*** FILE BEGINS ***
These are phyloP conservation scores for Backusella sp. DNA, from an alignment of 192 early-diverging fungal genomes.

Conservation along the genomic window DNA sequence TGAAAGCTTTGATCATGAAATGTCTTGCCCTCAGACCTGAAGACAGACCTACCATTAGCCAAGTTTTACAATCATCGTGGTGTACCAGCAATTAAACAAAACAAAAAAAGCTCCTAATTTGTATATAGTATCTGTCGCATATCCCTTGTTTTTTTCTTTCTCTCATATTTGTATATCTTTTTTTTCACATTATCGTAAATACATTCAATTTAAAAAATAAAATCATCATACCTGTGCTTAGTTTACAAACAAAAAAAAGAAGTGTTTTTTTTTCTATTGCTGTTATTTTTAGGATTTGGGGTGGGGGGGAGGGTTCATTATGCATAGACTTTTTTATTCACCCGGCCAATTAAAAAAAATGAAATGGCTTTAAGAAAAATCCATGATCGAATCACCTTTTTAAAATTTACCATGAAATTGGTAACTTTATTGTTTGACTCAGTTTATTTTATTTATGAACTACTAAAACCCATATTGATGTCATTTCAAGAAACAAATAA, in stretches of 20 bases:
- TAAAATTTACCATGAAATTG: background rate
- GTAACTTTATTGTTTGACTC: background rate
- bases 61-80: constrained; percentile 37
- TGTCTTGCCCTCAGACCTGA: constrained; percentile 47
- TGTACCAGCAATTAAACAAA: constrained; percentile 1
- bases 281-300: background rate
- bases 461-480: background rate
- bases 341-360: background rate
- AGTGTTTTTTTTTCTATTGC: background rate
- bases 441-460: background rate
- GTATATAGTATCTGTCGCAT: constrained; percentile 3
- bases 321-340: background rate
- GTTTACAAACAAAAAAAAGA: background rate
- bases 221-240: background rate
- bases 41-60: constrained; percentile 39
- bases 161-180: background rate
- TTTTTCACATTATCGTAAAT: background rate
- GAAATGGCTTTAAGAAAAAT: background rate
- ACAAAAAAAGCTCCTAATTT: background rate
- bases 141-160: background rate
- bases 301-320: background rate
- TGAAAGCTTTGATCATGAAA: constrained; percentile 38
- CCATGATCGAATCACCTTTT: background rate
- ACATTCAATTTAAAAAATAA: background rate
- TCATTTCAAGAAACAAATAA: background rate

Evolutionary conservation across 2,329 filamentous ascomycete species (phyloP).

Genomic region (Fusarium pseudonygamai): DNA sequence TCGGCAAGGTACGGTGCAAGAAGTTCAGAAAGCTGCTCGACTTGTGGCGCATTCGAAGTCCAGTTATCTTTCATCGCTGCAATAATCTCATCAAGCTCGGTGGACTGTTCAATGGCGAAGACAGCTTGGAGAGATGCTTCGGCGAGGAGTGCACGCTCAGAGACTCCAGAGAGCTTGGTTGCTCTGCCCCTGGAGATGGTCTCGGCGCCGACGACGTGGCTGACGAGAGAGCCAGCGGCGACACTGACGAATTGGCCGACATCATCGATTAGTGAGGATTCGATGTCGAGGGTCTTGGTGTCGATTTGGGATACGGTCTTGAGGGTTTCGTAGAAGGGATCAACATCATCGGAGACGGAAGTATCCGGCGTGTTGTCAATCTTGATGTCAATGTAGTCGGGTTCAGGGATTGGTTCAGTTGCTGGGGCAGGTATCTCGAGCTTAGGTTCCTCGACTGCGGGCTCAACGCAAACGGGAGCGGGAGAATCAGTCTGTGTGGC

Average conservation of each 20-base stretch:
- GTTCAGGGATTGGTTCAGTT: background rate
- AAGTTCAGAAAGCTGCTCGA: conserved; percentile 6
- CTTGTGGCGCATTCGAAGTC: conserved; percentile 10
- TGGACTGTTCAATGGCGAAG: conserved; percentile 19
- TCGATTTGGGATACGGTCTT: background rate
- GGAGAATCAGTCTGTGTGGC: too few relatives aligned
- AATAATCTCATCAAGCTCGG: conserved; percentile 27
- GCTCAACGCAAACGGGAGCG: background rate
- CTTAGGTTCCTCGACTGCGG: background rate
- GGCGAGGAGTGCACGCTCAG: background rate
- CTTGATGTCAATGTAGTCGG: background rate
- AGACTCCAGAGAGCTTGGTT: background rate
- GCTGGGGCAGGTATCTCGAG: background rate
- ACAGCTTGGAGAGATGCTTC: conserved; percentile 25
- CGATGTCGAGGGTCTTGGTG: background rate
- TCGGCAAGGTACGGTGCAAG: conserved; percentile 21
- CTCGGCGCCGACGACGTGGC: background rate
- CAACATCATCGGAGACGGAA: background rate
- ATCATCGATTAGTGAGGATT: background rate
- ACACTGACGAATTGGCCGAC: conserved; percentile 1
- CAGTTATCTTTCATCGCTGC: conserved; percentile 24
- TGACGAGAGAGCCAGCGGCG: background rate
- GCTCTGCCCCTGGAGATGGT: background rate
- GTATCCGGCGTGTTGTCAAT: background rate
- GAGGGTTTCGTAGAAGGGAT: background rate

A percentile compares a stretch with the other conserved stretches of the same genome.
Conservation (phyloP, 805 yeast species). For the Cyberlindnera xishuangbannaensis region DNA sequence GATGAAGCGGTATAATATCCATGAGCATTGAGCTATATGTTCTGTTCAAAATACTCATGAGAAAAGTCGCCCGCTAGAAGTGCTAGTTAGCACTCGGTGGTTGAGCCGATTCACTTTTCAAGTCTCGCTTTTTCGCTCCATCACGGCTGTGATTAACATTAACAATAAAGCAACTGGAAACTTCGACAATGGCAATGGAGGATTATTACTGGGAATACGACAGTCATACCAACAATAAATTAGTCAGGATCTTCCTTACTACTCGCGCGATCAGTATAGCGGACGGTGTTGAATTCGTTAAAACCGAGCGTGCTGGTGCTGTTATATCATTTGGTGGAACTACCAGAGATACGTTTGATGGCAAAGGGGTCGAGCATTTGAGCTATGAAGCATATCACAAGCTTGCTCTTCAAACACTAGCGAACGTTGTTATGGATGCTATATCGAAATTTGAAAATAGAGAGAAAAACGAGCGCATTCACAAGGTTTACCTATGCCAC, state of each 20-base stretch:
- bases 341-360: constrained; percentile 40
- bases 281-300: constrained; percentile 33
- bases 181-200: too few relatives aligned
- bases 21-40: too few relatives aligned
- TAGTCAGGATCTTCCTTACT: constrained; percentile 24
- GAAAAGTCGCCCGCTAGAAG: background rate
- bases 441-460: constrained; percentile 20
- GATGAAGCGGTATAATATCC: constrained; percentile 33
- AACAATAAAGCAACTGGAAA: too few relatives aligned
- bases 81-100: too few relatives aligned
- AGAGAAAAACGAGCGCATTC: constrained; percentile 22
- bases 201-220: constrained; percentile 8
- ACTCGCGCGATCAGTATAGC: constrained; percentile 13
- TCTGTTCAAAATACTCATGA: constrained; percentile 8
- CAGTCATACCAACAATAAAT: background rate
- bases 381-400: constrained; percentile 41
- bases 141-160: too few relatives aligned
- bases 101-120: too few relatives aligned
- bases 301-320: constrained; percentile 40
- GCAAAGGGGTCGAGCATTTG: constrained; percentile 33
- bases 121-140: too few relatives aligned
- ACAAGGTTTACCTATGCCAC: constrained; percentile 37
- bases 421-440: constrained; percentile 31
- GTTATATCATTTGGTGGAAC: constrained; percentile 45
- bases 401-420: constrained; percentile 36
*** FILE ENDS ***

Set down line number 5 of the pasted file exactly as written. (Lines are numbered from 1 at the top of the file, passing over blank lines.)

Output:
- bases 61-80: constrained; percentile 37